Friday, October 17, 2008

Making Money With Other People's Cell Phones

Conventional wisdom holds that cell phones are a big expense. But what if you could have the cell phone and service you want but reduce that expense to zero? What if you could even go beyond that and create a positive cash flow? There's a way to do it, with other people's cell phones.

First thing to do is to get your cell phone without spending a cent. Stay out of those cell phone stores or electronics retailers. They won't give you thing unless you fork over some money. Instead, find the type of phone you want through an online cell phone retailer such as Wirefly. Check the current special offers and pick one of the free or free after rebate cell phones. There are lots to choose from. Don't worry about paying for shipping. That's free too.

What's not free is the cost of the monthly cellular service plan. The cost of these is the same regardless of whether you buy through a bricks and mortar store or online. But it's still a substantial monthly expense even with the smaller service plans.

Since you can't get the service for free, you need to generate an offsetting income. Let's say your plan costs $59.99 per month. If you can make $59.99 each month using other people's cell phones, then you've completely offset the cost of your own service. Essentially you get your phone plus your service free.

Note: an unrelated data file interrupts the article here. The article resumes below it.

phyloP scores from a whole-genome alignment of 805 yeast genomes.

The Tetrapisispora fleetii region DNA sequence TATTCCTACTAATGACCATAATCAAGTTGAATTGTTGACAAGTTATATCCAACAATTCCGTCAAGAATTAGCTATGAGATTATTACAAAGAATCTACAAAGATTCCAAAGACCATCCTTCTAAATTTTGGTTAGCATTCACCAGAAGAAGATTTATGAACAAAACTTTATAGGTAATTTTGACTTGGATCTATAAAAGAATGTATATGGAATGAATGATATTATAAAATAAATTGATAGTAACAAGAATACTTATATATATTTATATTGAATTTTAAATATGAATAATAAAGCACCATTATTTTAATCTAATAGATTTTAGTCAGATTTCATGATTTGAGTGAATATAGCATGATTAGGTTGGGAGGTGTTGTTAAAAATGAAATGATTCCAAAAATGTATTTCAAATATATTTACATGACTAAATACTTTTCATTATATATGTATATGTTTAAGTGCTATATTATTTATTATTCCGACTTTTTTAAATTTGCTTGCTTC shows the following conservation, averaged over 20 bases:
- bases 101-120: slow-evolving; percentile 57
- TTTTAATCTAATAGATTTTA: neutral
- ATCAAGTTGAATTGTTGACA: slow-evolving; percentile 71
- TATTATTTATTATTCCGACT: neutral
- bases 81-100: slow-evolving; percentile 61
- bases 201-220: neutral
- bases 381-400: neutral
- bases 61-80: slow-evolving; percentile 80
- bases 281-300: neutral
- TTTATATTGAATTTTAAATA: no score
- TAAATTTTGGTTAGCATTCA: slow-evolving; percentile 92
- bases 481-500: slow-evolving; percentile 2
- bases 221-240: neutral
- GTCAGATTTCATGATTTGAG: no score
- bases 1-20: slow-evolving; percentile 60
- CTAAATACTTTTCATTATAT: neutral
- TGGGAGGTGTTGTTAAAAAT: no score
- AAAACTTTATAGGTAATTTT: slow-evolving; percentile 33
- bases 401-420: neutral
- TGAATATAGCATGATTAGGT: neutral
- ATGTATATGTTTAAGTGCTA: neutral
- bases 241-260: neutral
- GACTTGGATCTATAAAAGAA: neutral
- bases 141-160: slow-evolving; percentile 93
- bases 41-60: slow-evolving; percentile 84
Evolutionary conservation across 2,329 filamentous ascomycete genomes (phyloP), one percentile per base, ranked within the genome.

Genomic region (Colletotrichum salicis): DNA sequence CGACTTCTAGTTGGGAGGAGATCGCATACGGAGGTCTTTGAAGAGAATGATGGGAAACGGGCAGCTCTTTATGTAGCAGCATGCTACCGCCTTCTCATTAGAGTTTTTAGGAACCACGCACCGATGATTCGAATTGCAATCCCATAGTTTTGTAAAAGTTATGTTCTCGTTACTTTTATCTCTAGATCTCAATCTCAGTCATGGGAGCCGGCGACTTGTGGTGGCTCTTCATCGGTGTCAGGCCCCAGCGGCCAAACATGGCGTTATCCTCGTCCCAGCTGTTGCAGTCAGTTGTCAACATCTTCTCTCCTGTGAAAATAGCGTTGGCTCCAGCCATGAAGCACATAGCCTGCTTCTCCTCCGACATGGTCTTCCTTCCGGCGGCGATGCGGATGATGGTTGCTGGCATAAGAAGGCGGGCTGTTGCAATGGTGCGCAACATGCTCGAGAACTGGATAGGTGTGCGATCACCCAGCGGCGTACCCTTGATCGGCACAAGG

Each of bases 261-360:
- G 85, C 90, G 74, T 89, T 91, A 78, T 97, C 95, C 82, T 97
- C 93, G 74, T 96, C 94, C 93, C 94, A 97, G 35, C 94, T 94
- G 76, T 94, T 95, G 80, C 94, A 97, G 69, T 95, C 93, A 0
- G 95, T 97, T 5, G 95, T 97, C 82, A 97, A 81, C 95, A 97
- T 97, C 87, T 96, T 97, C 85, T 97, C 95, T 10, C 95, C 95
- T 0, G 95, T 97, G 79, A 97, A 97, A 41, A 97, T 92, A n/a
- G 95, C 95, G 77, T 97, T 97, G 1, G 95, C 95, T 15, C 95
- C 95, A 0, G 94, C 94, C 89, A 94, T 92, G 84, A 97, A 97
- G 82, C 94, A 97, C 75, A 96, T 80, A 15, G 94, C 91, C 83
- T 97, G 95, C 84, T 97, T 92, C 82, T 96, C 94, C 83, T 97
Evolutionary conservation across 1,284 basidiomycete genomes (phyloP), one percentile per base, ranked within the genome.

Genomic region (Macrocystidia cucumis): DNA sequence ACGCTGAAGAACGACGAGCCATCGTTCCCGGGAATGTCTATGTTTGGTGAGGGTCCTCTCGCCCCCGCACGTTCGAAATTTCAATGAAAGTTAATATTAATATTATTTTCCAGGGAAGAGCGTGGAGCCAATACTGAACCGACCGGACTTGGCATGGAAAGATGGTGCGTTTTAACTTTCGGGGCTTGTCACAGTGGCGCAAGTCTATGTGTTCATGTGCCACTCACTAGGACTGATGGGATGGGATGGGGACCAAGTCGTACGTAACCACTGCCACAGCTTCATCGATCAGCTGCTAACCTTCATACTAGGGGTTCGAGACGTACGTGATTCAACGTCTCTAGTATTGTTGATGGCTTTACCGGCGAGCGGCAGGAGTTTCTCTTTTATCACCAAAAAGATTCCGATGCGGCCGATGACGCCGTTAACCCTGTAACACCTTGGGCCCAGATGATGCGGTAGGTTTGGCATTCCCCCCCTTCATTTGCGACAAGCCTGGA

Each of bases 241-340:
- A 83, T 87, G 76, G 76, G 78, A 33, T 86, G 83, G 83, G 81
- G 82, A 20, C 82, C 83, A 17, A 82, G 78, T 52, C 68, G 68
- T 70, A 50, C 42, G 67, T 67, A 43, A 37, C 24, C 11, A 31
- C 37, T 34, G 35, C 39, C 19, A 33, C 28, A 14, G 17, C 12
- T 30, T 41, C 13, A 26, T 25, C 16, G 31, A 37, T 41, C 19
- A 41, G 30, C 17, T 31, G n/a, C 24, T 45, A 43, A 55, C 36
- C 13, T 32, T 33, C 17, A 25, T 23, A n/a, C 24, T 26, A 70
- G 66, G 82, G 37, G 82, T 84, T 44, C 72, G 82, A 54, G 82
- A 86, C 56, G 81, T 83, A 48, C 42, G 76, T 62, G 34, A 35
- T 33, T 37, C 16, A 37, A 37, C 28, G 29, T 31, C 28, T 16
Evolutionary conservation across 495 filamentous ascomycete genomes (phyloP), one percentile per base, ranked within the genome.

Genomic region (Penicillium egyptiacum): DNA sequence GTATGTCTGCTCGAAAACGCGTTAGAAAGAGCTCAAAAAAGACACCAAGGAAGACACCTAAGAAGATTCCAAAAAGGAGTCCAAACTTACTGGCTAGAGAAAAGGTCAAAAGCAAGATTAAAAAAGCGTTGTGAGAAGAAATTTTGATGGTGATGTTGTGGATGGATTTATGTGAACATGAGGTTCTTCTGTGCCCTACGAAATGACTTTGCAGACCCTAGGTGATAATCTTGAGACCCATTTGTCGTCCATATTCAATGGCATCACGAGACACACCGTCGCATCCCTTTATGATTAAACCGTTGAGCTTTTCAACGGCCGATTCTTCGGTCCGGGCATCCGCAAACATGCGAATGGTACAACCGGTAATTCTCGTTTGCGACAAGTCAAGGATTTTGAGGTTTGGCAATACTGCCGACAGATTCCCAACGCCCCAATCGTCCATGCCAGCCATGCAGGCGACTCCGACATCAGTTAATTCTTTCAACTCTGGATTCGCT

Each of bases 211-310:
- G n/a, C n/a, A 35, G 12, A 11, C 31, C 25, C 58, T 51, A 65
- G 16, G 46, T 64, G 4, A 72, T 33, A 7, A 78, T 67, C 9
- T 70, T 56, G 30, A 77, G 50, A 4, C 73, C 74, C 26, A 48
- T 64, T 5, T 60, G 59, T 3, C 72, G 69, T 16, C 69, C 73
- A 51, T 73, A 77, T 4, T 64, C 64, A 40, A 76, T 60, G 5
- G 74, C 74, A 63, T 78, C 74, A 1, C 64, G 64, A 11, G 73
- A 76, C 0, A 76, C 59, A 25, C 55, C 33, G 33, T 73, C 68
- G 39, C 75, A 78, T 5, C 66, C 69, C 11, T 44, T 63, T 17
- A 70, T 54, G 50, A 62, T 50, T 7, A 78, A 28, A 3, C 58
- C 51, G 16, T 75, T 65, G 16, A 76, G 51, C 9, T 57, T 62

So how can you make money from other people's cell phones? It's not by commandeering the phone they are currently using. It's by having them give you the phone or phones they don't use anymore. What you'll do is to send those old phones to a recycler who will pay you for them. The recycling cost is zero. Once again, no out of pocket expense for you. The recycler will evaluate any recent model cell phones you send them and sent you a check for the value of the phone. It's usually not chump change. Some used phones can fetch as much as $100 or even more. Most will come in less than this, but it doesn't take that many phones each month to cover your wireless expenses.

Let's try this so you can see how it works. Now that you have your new free cell phone that you just bought online, you won't be needing your previous one. Make sure that service is discontinued before you try to recycle it. Next, check the value of your used phone online and request a free prepaid shipper. When it comes, just drop your old phone and accessories in the container, seal it up and drop the package off at your local post office. A check will be on its way to you promptly.

Now that you've sold one phone, why not lots of them? What you need to do is collect old unused cell phones for recycling. You can ask your colleagues around work, canvass the neighborhood or set up a collection box at a friendly store. You might find others at yard sales or resale shops. The idea is to get them for free or at a lower cost than you can sell them for. Of course, some of the phones you'll acquire will be too old to have any value. You still send them in for recycling at no cost. You'll be doing a valuable service for the environment.

This approach is actually a proven money maker that works as a fundraiser for school and scouting groups, among others. There is no shortage of used cell phones out there. Most people get a new one every two or three years. There are literally hundreds of millions of used but valuable cell phones wasting away in desk drawers. Some of these could be paying for your wireless phone service... and then some.

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